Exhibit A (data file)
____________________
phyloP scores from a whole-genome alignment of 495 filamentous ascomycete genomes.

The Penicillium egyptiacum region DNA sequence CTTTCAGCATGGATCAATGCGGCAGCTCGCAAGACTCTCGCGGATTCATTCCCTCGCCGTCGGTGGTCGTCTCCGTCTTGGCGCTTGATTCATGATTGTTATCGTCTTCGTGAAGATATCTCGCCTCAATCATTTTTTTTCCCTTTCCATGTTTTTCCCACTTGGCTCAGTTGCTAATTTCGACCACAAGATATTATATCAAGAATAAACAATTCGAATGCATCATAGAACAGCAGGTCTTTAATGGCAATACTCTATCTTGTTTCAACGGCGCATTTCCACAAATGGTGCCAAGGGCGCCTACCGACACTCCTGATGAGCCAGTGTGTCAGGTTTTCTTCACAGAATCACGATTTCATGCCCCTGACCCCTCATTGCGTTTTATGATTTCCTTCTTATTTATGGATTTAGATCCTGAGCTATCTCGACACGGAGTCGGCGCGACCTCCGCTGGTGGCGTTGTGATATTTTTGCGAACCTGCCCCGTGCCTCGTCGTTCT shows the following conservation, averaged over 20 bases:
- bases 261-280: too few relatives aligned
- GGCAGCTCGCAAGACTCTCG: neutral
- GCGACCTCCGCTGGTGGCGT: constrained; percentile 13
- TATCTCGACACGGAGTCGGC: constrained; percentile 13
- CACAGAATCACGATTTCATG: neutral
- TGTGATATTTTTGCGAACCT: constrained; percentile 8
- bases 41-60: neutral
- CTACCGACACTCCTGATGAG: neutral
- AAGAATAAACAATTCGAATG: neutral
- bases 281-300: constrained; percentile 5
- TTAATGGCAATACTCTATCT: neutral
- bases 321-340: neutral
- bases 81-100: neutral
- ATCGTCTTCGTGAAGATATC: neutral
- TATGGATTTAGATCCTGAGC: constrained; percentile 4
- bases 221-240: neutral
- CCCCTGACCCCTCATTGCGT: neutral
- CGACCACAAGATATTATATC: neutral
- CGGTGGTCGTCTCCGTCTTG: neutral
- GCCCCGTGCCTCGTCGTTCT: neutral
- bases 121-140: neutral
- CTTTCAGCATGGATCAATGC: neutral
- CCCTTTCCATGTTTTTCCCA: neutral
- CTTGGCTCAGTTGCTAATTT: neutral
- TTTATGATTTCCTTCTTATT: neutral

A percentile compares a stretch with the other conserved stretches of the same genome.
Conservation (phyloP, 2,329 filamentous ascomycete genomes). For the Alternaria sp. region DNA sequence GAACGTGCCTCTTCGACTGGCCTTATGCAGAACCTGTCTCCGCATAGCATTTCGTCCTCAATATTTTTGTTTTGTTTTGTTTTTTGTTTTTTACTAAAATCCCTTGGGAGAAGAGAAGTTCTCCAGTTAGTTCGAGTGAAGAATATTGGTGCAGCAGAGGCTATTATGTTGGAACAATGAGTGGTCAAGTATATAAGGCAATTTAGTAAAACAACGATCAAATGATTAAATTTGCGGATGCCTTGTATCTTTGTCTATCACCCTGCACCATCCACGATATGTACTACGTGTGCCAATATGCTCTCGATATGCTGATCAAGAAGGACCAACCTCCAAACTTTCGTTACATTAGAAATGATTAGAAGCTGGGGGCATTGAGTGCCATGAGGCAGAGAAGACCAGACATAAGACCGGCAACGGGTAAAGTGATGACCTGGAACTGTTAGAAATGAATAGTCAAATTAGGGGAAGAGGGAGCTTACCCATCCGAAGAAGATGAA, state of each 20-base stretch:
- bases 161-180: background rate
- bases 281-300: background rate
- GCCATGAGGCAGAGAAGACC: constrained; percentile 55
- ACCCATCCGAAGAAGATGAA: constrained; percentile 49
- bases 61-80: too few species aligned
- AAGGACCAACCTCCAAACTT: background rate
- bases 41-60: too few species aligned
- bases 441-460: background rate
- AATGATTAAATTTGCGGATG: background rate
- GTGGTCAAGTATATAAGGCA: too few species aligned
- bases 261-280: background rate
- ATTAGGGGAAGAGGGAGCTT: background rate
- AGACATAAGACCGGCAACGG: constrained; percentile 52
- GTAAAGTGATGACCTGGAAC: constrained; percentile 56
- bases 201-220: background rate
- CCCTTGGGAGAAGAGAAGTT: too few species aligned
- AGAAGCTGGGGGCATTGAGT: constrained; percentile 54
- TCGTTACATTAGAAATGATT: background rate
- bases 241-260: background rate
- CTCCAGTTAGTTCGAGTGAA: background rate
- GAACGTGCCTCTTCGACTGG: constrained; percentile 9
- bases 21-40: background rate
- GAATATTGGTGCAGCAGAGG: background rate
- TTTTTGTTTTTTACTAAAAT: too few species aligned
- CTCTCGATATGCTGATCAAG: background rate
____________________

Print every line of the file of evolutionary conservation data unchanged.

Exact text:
phyloP scores from a whole-genome alignment of 495 filamentous ascomycete genomes.

The Penicillium egyptiacum region DNA sequence CTTTCAGCATGGATCAATGCGGCAGCTCGCAAGACTCTCGCGGATTCATTCCCTCGCCGTCGGTGGTCGTCTCCGTCTTGGCGCTTGATTCATGATTGTTATCGTCTTCGTGAAGATATCTCGCCTCAATCATTTTTTTTCCCTTTCCATGTTTTTCCCACTTGGCTCAGTTGCTAATTTCGACCACAAGATATTATATCAAGAATAAACAATTCGAATGCATCATAGAACAGCAGGTCTTTAATGGCAATACTCTATCTTGTTTCAACGGCGCATTTCCACAAATGGTGCCAAGGGCGCCTACCGACACTCCTGATGAGCCAGTGTGTCAGGTTTTCTTCACAGAATCACGATTTCATGCCCCTGACCCCTCATTGCGTTTTATGATTTCCTTCTTATTTATGGATTTAGATCCTGAGCTATCTCGACACGGAGTCGGCGCGACCTCCGCTGGTGGCGTTGTGATATTTTTGCGAACCTGCCCCGTGCCTCGTCGTTCT shows the following conservation, averaged over 20 bases:
- bases 261-280: too few relatives aligned
- GGCAGCTCGCAAGACTCTCG: neutral
- GCGACCTCCGCTGGTGGCGT: constrained; percentile 13
- TATCTCGACACGGAGTCGGC: constrained; percentile 13
- CACAGAATCACGATTTCATG: neutral
- TGTGATATTTTTGCGAACCT: constrained; percentile 8
- bases 41-60: neutral
- CTACCGACACTCCTGATGAG: neutral
- AAGAATAAACAATTCGAATG: neutral
- bases 281-300: constrained; percentile 5
- TTAATGGCAATACTCTATCT: neutral
- bases 321-340: neutral
- bases 81-100: neutral
- ATCGTCTTCGTGAAGATATC: neutral
- TATGGATTTAGATCCTGAGC: constrained; percentile 4
- bases 221-240: neutral
- CCCCTGACCCCTCATTGCGT: neutral
- CGACCACAAGATATTATATC: neutral
- CGGTGGTCGTCTCCGTCTTG: neutral
- GCCCCGTGCCTCGTCGTTCT: neutral
- bases 121-140: neutral
- CTTTCAGCATGGATCAATGC: neutral
- CCCTTTCCATGTTTTTCCCA: neutral
- CTTGGCTCAGTTGCTAATTT: neutral
- TTTATGATTTCCTTCTTATT: neutral

A percentile compares a stretch with the other conserved stretches of the same genome.
Conservation (phyloP, 2,329 filamentous ascomycete genomes). For the Alternaria sp. region DNA sequence GAACGTGCCTCTTCGACTGGCCTTATGCAGAACCTGTCTCCGCATAGCATTTCGTCCTCAATATTTTTGTTTTGTTTTGTTTTTTGTTTTTTACTAAAATCCCTTGGGAGAAGAGAAGTTCTCCAGTTAGTTCGAGTGAAGAATATTGGTGCAGCAGAGGCTATTATGTTGGAACAATGAGTGGTCAAGTATATAAGGCAATTTAGTAAAACAACGATCAAATGATTAAATTTGCGGATGCCTTGTATCTTTGTCTATCACCCTGCACCATCCACGATATGTACTACGTGTGCCAATATGCTCTCGATATGCTGATCAAGAAGGACCAACCTCCAAACTTTCGTTACATTAGAAATGATTAGAAGCTGGGGGCATTGAGTGCCATGAGGCAGAGAAGACCAGACATAAGACCGGCAACGGGTAAAGTGATGACCTGGAACTGTTAGAAATGAATAGTCAAATTAGGGGAAGAGGGAGCTTACCCATCCGAAGAAGATGAA, state of each 20-base stretch:
- bases 161-180: background rate
- bases 281-300: background rate
- GCCATGAGGCAGAGAAGACC: constrained; percentile 55
- ACCCATCCGAAGAAGATGAA: constrained; percentile 49
- bases 61-80: too few species aligned
- AAGGACCAACCTCCAAACTT: background rate
- bases 41-60: too few species aligned
- bases 441-460: background rate
- AATGATTAAATTTGCGGATG: background rate
- GTGGTCAAGTATATAAGGCA: too few species aligned
- bases 261-280: background rate
- ATTAGGGGAAGAGGGAGCTT: background rate
- AGACATAAGACCGGCAACGG: constrained; percentile 52
- GTAAAGTGATGACCTGGAAC: constrained; percentile 56
- bases 201-220: background rate
- CCCTTGGGAGAAGAGAAGTT: too few species aligned
- AGAAGCTGGGGGCATTGAGT: constrained; percentile 54
- TCGTTACATTAGAAATGATT: background rate
- bases 241-260: background rate
- CTCCAGTTAGTTCGAGTGAA: background rate
- GAACGTGCCTCTTCGACTGG: constrained; percentile 9
- bases 21-40: background rate
- GAATATTGGTGCAGCAGAGG: background rate
- TTTTTGTTTTTTACTAAAAT: too few species aligned
- CTCTCGATATGCTGATCAAG: background rate